NST, 1 June 2014
KUALA LUMPUR: THE National Water Services Commission (SPAN) has urged water operators and stakeholders to be prepared for a water crisis in the event of a dry spell caused by the El Nino phenomenon.
Its chief executive officer, Datuk Teo Yen Hua, said the commission had met the Malaysian Meteorological Department (MMD) on May 8 to brief water operators on the weather forecast.
“The severity of the extreme dry weather conditions will reduce availability of raw water resources, which is under purview of the state governments. Nevertheless, measures have been taken to mitigate possible impact.”
The MMD has warned of a dry spell, which will begin as early as next month and last between six and 18 months, as sea surface temperatures in the tropical Pacific Ocean warm to levels similar to the onset of the El Nino phenomenon.
Teo said SPAN had called for water operators and stakeholders to:
MONITOR the water levels in rivers and dams;
CONTINUE cloud seeding;
ACTIVATE Water Supply Contingency Plans if water levels in rivers and dams decrease to a critical stage;
PREPARE for additional water supply relief facilities such as water tankers and static tanks to areas that are facing shortage of water supply;
IDENTIFY other possible alternative raw water sources; and,
IMPLEMENT water rationing when there is insufficient raw water.
Teo said SPAN had been assured by the state government and Selangor Water Management Authority (LUAS) that the raw water quality from proposed alternative sources such as hybrid off-river augmentation system is safe.
“LUAS has sent water samples to the Chemistry Department and the Health Ministry for testing, and found that the water quality complies with the requirements.”
MMD commercial and corporate services division director Dr Mohd Hisham Mohd Anip said computer models surveyed by the World Meteorological Organisation suggested that El Nino thresholds would be reached by next month.
“If it occurs in July, it needs some time to interact with the atmosphere before the impact hits the country.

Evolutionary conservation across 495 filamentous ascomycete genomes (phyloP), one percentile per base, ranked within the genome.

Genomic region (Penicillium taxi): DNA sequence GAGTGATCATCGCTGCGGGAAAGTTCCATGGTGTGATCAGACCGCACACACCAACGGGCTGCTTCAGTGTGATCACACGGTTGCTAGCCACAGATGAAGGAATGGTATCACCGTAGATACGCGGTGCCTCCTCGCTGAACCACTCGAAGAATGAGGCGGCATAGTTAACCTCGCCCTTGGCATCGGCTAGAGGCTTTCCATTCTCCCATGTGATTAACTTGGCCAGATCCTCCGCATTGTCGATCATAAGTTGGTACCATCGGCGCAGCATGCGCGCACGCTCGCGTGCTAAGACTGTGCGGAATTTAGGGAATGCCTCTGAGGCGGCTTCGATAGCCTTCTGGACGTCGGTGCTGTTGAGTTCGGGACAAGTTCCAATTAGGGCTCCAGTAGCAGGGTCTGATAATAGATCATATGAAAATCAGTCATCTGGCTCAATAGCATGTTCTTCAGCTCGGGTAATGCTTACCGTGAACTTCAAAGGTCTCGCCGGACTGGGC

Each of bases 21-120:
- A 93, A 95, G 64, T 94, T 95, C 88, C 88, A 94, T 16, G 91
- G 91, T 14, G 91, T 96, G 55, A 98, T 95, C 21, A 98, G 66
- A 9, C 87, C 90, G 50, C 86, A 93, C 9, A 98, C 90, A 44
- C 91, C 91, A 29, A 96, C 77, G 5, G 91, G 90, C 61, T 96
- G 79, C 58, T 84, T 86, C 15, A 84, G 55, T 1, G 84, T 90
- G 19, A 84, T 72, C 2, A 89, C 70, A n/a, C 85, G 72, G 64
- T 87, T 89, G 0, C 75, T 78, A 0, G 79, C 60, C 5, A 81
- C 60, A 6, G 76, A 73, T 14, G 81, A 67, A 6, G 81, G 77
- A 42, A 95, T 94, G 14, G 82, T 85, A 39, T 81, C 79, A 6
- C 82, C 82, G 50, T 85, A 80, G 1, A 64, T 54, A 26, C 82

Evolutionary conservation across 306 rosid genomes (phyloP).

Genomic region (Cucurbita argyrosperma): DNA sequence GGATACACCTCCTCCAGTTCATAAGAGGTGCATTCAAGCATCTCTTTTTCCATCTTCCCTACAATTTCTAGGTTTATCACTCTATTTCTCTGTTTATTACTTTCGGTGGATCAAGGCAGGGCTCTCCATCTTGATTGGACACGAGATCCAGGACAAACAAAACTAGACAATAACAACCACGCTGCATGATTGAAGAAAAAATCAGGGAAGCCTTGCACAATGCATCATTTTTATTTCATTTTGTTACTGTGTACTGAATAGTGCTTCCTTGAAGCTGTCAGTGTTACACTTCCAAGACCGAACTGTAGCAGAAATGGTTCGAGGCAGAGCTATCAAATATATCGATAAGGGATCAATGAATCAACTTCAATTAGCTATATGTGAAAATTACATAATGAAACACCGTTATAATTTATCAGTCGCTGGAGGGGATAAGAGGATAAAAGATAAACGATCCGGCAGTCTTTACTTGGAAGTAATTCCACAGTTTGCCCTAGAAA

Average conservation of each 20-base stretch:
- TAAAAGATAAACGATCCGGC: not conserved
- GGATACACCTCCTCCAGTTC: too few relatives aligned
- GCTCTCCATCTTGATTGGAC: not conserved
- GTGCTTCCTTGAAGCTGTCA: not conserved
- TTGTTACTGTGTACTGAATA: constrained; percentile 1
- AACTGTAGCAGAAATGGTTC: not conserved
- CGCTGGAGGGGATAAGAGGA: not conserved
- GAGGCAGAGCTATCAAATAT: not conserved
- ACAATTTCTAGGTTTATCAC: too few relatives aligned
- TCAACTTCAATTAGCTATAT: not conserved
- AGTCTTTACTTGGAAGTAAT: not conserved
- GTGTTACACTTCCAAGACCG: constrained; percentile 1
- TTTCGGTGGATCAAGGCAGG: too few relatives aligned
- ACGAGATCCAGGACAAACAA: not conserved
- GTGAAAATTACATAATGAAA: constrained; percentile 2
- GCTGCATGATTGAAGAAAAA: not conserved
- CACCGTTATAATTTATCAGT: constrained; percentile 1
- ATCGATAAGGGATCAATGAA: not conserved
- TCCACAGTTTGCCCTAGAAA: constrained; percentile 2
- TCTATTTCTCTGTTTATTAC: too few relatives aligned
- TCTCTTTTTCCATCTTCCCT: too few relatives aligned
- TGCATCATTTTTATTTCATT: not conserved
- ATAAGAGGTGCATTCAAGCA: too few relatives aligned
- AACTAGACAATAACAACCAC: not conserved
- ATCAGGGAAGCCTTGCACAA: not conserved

“The impact will probably begin in September or October over the eastern part of Borneo, which includes Sabah and parts of Sarawak, before spreading to the peninsula by year-end.
“However, the impact strictly depends on the intensity of the El Nino. Thus far, its intensity cannot be determined yet.”
He said strong El Nino could lead to a dry spell as a result of reduced rain clouds.
However, he said, the impact would be minimal when the El Nino was weak or moderate.
“We are monitoring the El Nino situation by getting information from international research centres such as the Japan Meteorological Agency, USA National Oceanic and Atmospheric Administration Climate Prediction Centre and the Australian Bureau of Meteorology. Any developments will be announced to the authorities for further action.”
Hisham said Malaysia would experience less rainfall during the southwest monsoon (late May to September), which could lead to forest fires, hot weather and decrease in water levels in dams.
“So far, our forecast indicates it will be a normal season for our country, except in June, where rainfall will be slightly below normal.”
Association of Water and Energy Research Malaysia president S. Piarapakaran called for SPAN to mobilise the Emergency Response Plan to ensure sufficient water supply if the need for water rationing arose.
He said the Selangor government should stop sand-mining activities that might further pollute raw water in rivers and beef up storage capacities for raw water in retention ponds along the river basin (but not former mining pools as heavy metal contamination is a concern).